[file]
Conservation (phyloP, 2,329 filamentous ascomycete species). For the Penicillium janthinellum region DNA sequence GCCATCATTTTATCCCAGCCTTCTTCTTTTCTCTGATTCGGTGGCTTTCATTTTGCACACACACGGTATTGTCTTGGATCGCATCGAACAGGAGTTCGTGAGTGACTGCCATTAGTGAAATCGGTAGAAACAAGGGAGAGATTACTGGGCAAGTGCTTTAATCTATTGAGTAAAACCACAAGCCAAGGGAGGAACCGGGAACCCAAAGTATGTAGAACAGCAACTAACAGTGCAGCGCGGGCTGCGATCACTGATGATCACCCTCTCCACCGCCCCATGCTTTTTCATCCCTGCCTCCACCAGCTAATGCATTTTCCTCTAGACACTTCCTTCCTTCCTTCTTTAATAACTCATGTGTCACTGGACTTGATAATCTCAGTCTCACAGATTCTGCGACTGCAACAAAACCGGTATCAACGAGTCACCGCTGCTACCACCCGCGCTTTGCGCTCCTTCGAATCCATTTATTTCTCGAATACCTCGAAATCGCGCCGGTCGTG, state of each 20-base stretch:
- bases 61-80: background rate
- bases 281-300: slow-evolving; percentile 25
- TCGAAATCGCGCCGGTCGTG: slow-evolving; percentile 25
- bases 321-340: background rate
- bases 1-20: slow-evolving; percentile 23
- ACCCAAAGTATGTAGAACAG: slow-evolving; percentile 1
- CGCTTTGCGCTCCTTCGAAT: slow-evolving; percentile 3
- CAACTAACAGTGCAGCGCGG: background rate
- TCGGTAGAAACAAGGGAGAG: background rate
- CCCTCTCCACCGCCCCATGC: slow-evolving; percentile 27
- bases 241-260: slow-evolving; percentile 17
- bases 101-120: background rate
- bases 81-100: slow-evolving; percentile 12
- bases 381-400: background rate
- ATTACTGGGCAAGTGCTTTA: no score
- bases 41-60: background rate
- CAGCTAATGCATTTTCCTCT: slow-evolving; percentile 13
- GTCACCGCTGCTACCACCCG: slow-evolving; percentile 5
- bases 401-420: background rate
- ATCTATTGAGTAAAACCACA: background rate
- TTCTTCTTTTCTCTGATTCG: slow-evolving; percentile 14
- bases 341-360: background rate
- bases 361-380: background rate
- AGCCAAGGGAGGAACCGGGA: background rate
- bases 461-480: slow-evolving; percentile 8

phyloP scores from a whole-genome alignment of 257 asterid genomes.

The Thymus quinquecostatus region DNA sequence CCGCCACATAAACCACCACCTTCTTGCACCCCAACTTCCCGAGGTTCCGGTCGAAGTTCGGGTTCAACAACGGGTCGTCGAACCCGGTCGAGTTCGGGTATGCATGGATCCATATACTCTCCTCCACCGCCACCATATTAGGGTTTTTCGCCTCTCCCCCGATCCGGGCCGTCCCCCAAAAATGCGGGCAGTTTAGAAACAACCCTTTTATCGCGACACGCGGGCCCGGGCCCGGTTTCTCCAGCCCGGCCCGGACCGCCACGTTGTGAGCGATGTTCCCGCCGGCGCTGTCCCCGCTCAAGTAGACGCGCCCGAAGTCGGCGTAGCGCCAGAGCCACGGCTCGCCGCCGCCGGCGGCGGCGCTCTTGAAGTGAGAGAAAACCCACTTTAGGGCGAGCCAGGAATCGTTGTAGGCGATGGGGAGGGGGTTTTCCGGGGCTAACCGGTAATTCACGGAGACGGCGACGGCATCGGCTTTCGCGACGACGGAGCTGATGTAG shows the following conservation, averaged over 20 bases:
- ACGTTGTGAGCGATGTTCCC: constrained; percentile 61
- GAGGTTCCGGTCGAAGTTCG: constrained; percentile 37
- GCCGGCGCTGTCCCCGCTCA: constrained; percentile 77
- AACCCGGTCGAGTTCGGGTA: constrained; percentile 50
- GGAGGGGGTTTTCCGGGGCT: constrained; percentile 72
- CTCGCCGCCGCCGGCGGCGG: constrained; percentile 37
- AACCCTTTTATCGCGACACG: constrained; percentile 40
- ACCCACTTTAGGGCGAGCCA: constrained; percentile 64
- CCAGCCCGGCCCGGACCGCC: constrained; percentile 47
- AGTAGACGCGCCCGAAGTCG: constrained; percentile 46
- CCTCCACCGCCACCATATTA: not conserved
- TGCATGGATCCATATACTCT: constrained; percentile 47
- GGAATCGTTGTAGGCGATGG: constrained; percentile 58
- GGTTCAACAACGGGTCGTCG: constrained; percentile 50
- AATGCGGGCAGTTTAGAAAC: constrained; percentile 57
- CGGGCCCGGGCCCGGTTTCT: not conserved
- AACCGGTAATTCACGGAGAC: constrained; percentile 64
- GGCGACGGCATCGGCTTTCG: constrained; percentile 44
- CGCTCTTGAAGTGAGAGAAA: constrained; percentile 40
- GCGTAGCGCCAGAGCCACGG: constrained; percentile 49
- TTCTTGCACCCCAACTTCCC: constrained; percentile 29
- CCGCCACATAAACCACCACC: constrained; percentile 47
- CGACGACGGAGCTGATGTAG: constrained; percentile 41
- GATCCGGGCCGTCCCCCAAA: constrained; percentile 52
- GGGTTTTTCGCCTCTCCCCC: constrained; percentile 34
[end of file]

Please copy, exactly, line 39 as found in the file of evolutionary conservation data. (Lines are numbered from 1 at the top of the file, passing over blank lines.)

- CCTCCACCGCCACCATATTA: not conserved